If the story sags a little through the middle, its most bracing passages arrive early. The depiction of Ponting's cricket-obsessed youth on the working-class side of Launceston, his days at the Academy in Adelaide (crashing a car with Shane Warne no less), and the swapping of a Tasmania cap for his baggy green is a tale to be cherished. His binge- drinking phase is covered unstintingly, as is a dalliance with a bookmaker at the greyhound track in 1997 that could so easily have resulted in his entrapment and corruption. Equally instructive is Ponting's reflection that many momentous events passed him by as he struggled for traction in the team, something worth keeping in mind while critiquing today's young Australian cricketers in a time of far less confident certainty than Ponting enjoyed.
Some of Ponting's observations speak to a few of his public attributes and foibles. When he writes of his penchant for fiery debates on sport with his father, it offers a glimpse of the genesis of a feisty pitch-side manner that tended to get him into trouble with umpires. When he admits he struggled to isolate the reasons why Taylor was considered such an outstanding captain, Ponting unwittingly hints at the sorts of qualities missing from his own leadership. It also becomes clear that criticism of his consultative style and occasionally leaden tactics wounded him much more than he let on at the time.
Similarly affecting is the space devoted to his relationship, marriage and children with Rianna, a companion who helped Ponting see beyond the game and helped enhance his sense of growth and self-improvement after the bumpier days of his youth. He writes of her in a way that doesn't recall cricketing biography quite so much as "Uptown Girl", with the equally endearing revelation that her limited knowledge of cricket ensured he could leave the baggage of the game and the team at their front door.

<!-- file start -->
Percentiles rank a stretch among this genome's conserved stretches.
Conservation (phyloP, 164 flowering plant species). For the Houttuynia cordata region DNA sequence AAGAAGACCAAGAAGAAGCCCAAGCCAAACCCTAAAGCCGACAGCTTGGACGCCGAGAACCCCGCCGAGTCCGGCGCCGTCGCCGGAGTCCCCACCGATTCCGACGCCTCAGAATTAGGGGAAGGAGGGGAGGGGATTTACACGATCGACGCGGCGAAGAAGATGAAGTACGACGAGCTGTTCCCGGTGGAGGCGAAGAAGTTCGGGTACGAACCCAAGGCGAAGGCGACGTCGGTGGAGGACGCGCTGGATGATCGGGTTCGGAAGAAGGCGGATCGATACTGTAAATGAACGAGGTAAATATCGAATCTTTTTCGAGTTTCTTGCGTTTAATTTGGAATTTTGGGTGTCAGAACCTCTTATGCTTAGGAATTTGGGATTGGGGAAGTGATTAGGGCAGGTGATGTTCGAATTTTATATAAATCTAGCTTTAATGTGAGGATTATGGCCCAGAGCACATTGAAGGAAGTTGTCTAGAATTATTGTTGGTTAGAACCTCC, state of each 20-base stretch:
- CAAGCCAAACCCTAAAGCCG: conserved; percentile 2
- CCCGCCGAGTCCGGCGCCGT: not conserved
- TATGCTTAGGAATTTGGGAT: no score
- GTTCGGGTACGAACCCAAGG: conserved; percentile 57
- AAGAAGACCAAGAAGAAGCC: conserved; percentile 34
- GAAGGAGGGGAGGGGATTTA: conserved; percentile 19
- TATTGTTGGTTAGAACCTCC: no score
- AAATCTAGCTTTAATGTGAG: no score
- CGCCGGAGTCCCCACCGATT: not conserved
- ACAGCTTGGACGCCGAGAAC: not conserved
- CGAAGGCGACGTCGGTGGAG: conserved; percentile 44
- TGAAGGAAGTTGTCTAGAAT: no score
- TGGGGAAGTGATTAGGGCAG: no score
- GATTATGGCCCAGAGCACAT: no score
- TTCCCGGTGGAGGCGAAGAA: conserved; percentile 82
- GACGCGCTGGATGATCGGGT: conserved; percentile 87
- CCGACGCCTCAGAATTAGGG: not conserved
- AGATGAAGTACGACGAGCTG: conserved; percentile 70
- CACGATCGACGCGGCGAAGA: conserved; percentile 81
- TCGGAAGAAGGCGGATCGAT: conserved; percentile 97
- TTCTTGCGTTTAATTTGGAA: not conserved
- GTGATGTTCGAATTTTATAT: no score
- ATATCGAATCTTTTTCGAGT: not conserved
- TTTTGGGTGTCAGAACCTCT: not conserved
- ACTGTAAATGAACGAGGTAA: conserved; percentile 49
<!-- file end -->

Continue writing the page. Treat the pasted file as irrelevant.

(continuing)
Of course there is plenty about batting also, as befits the Australian most likely to be mentioned in conversations alongside the likes of Sachin Tendulkar and Brian Lara. Ponting's struggles with offspin were evident as early as his first-class debut at Adelaide Oval, when Tim May tied him in the kinds of knots Harbhajan Singh would later delight in. Ponting relates how Mohammad Azharuddin helped him establish a working method for the spinning ball on the subcontinent, and for that reason names a century on the first day of the 2008 Test series, in Bangalore, as one of his proudest.
The innings coincided with the time Ponting began to feel the start of a slow but inexorable fade from his peak as a batsman and leader to the point when, five years later, he sat in his Adelaide hotel room during the second Test against South Africa and confided to Rianna: "I'm not sure I can do this anymore." Ponting's account of his final months, weeks and days in the team is a near masterpiece of how doubt can infiltrate even the steeliest mind, hastening the muddled thoughts and actions that had him out in unseemly fashion in both innings of a Test Australia should have won.
A sapping draw set the scene for a final match ending with rich tributes for the retiring hero, but also a clear reminder that things were not what they used to be: at the WACA ground it was South Africa's cricketers who played with the brio and trust that had been a hallmark of Ponting's best years. Though he used the visitors' performance in the match as the example for the team to follow in his farewell dressing-room address, the man who had set the highest bar was Ponting himself. Whatever their current reservations about his frankness, it can only be hoped the great and good of Australian cricket will come to appreciate At the Close of Play for telling how he did so.
At the Close of Play
720 pages, A$49.99
Daniel Brettig is an assistant editor at ESPNcricinfo. He tweets here